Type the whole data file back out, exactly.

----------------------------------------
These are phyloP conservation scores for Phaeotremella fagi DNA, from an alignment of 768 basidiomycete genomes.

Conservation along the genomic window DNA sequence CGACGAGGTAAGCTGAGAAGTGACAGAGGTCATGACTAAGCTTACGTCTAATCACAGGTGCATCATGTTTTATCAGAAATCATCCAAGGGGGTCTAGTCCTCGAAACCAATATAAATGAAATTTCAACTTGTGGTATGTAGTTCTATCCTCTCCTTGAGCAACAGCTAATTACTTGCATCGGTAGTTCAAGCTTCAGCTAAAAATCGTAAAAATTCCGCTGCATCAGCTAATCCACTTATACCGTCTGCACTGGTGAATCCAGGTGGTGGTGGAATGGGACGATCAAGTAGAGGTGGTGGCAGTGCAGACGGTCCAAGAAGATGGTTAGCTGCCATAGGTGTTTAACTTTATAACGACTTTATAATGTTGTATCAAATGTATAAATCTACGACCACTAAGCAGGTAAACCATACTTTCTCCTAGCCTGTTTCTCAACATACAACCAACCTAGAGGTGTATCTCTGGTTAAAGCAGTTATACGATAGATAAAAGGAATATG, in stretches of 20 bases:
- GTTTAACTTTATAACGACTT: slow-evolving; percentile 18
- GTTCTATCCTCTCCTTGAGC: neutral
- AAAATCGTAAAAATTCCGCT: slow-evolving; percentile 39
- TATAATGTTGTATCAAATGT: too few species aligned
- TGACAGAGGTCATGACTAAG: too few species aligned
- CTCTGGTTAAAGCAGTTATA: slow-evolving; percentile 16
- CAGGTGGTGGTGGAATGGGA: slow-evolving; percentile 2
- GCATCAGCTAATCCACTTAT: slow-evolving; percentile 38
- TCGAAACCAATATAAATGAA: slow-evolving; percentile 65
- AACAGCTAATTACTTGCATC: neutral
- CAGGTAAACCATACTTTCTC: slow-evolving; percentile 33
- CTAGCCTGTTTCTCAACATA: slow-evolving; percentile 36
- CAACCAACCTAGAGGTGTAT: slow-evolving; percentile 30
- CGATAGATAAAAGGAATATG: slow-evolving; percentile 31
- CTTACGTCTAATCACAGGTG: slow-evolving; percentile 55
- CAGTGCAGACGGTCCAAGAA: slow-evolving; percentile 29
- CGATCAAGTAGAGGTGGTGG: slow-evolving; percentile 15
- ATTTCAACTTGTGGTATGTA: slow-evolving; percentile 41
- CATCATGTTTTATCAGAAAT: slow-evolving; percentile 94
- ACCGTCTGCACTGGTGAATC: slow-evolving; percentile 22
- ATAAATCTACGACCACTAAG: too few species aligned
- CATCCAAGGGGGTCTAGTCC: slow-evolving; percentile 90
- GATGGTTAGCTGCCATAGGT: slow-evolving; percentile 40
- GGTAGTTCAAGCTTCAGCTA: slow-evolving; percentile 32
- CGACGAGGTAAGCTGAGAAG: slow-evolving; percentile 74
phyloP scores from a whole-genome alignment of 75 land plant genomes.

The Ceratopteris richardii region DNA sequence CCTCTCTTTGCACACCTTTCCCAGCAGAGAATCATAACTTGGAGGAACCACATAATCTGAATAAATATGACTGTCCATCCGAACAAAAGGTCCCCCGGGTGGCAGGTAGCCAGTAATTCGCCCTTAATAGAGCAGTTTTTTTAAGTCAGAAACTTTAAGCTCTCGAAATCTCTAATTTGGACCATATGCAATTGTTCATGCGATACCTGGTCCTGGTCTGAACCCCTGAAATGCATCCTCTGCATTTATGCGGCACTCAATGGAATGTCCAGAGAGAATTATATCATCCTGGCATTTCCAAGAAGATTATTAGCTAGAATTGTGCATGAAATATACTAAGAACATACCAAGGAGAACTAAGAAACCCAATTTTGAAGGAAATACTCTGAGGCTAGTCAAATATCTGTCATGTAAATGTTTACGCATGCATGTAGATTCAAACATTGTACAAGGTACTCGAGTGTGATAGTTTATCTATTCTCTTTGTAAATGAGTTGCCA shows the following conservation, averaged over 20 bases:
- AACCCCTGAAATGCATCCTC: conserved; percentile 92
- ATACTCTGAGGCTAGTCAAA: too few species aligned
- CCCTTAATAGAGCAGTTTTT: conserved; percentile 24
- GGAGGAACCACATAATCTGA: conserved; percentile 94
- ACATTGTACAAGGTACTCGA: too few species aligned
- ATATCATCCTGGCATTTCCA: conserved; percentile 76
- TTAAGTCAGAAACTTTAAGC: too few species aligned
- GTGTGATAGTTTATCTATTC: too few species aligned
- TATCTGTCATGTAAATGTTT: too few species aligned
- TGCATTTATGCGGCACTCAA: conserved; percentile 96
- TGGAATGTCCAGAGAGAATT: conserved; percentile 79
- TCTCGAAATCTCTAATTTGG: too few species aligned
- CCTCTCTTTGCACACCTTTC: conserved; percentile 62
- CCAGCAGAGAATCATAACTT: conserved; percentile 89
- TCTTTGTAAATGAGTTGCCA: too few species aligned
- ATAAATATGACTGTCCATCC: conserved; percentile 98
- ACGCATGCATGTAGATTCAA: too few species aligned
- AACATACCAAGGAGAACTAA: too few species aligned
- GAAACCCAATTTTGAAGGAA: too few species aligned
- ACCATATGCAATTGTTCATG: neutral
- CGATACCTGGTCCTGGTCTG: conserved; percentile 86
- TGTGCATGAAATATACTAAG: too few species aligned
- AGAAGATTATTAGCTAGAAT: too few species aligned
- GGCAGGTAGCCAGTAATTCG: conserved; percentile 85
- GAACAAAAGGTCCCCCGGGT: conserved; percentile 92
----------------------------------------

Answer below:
These are phyloP conservation scores for Phaeotremella fagi DNA, from an alignment of 768 basidiomycete genomes.

Conservation along the genomic window DNA sequence CGACGAGGTAAGCTGAGAAGTGACAGAGGTCATGACTAAGCTTACGTCTAATCACAGGTGCATCATGTTTTATCAGAAATCATCCAAGGGGGTCTAGTCCTCGAAACCAATATAAATGAAATTTCAACTTGTGGTATGTAGTTCTATCCTCTCCTTGAGCAACAGCTAATTACTTGCATCGGTAGTTCAAGCTTCAGCTAAAAATCGTAAAAATTCCGCTGCATCAGCTAATCCACTTATACCGTCTGCACTGGTGAATCCAGGTGGTGGTGGAATGGGACGATCAAGTAGAGGTGGTGGCAGTGCAGACGGTCCAAGAAGATGGTTAGCTGCCATAGGTGTTTAACTTTATAACGACTTTATAATGTTGTATCAAATGTATAAATCTACGACCACTAAGCAGGTAAACCATACTTTCTCCTAGCCTGTTTCTCAACATACAACCAACCTAGAGGTGTATCTCTGGTTAAAGCAGTTATACGATAGATAAAAGGAATATG, in stretches of 20 bases:
- GTTTAACTTTATAACGACTT: slow-evolving; percentile 18
- GTTCTATCCTCTCCTTGAGC: neutral
- AAAATCGTAAAAATTCCGCT: slow-evolving; percentile 39
- TATAATGTTGTATCAAATGT: too few species aligned
- TGACAGAGGTCATGACTAAG: too few species aligned
- CTCTGGTTAAAGCAGTTATA: slow-evolving; percentile 16
- CAGGTGGTGGTGGAATGGGA: slow-evolving; percentile 2
- GCATCAGCTAATCCACTTAT: slow-evolving; percentile 38
- TCGAAACCAATATAAATGAA: slow-evolving; percentile 65
- AACAGCTAATTACTTGCATC: neutral
- CAGGTAAACCATACTTTCTC: slow-evolving; percentile 33
- CTAGCCTGTTTCTCAACATA: slow-evolving; percentile 36
- CAACCAACCTAGAGGTGTAT: slow-evolving; percentile 30
- CGATAGATAAAAGGAATATG: slow-evolving; percentile 31
- CTTACGTCTAATCACAGGTG: slow-evolving; percentile 55
- CAGTGCAGACGGTCCAAGAA: slow-evolving; percentile 29
- CGATCAAGTAGAGGTGGTGG: slow-evolving; percentile 15
- ATTTCAACTTGTGGTATGTA: slow-evolving; percentile 41
- CATCATGTTTTATCAGAAAT: slow-evolving; percentile 94
- ACCGTCTGCACTGGTGAATC: slow-evolving; percentile 22
- ATAAATCTACGACCACTAAG: too few species aligned
- CATCCAAGGGGGTCTAGTCC: slow-evolving; percentile 90
- GATGGTTAGCTGCCATAGGT: slow-evolving; percentile 40
- GGTAGTTCAAGCTTCAGCTA: slow-evolving; percentile 32
- CGACGAGGTAAGCTGAGAAG: slow-evolving; percentile 74
phyloP scores from a whole-genome alignment of 75 land plant genomes.

The Ceratopteris richardii region DNA sequence CCTCTCTTTGCACACCTTTCCCAGCAGAGAATCATAACTTGGAGGAACCACATAATCTGAATAAATATGACTGTCCATCCGAACAAAAGGTCCCCCGGGTGGCAGGTAGCCAGTAATTCGCCCTTAATAGAGCAGTTTTTTTAAGTCAGAAACTTTAAGCTCTCGAAATCTCTAATTTGGACCATATGCAATTGTTCATGCGATACCTGGTCCTGGTCTGAACCCCTGAAATGCATCCTCTGCATTTATGCGGCACTCAATGGAATGTCCAGAGAGAATTATATCATCCTGGCATTTCCAAGAAGATTATTAGCTAGAATTGTGCATGAAATATACTAAGAACATACCAAGGAGAACTAAGAAACCCAATTTTGAAGGAAATACTCTGAGGCTAGTCAAATATCTGTCATGTAAATGTTTACGCATGCATGTAGATTCAAACATTGTACAAGGTACTCGAGTGTGATAGTTTATCTATTCTCTTTGTAAATGAGTTGCCA shows the following conservation, averaged over 20 bases:
- AACCCCTGAAATGCATCCTC: conserved; percentile 92
- ATACTCTGAGGCTAGTCAAA: too few species aligned
- CCCTTAATAGAGCAGTTTTT: conserved; percentile 24
- GGAGGAACCACATAATCTGA: conserved; percentile 94
- ACATTGTACAAGGTACTCGA: too few species aligned
- ATATCATCCTGGCATTTCCA: conserved; percentile 76
- TTAAGTCAGAAACTTTAAGC: too few species aligned
- GTGTGATAGTTTATCTATTC: too few species aligned
- TATCTGTCATGTAAATGTTT: too few species aligned
- TGCATTTATGCGGCACTCAA: conserved; percentile 96
- TGGAATGTCCAGAGAGAATT: conserved; percentile 79
- TCTCGAAATCTCTAATTTGG: too few species aligned
- CCTCTCTTTGCACACCTTTC: conserved; percentile 62
- CCAGCAGAGAATCATAACTT: conserved; percentile 89
- TCTTTGTAAATGAGTTGCCA: too few species aligned
- ATAAATATGACTGTCCATCC: conserved; percentile 98
- ACGCATGCATGTAGATTCAA: too few species aligned
- AACATACCAAGGAGAACTAA: too few species aligned
- GAAACCCAATTTTGAAGGAA: too few species aligned
- ACCATATGCAATTGTTCATG: neutral
- CGATACCTGGTCCTGGTCTG: conserved; percentile 86
- TGTGCATGAAATATACTAAG: too few species aligned
- AGAAGATTATTAGCTAGAAT: too few species aligned
- GGCAGGTAGCCAGTAATTCG: conserved; percentile 85
- GAACAAAAGGTCCCCCGGGT: conserved; percentile 92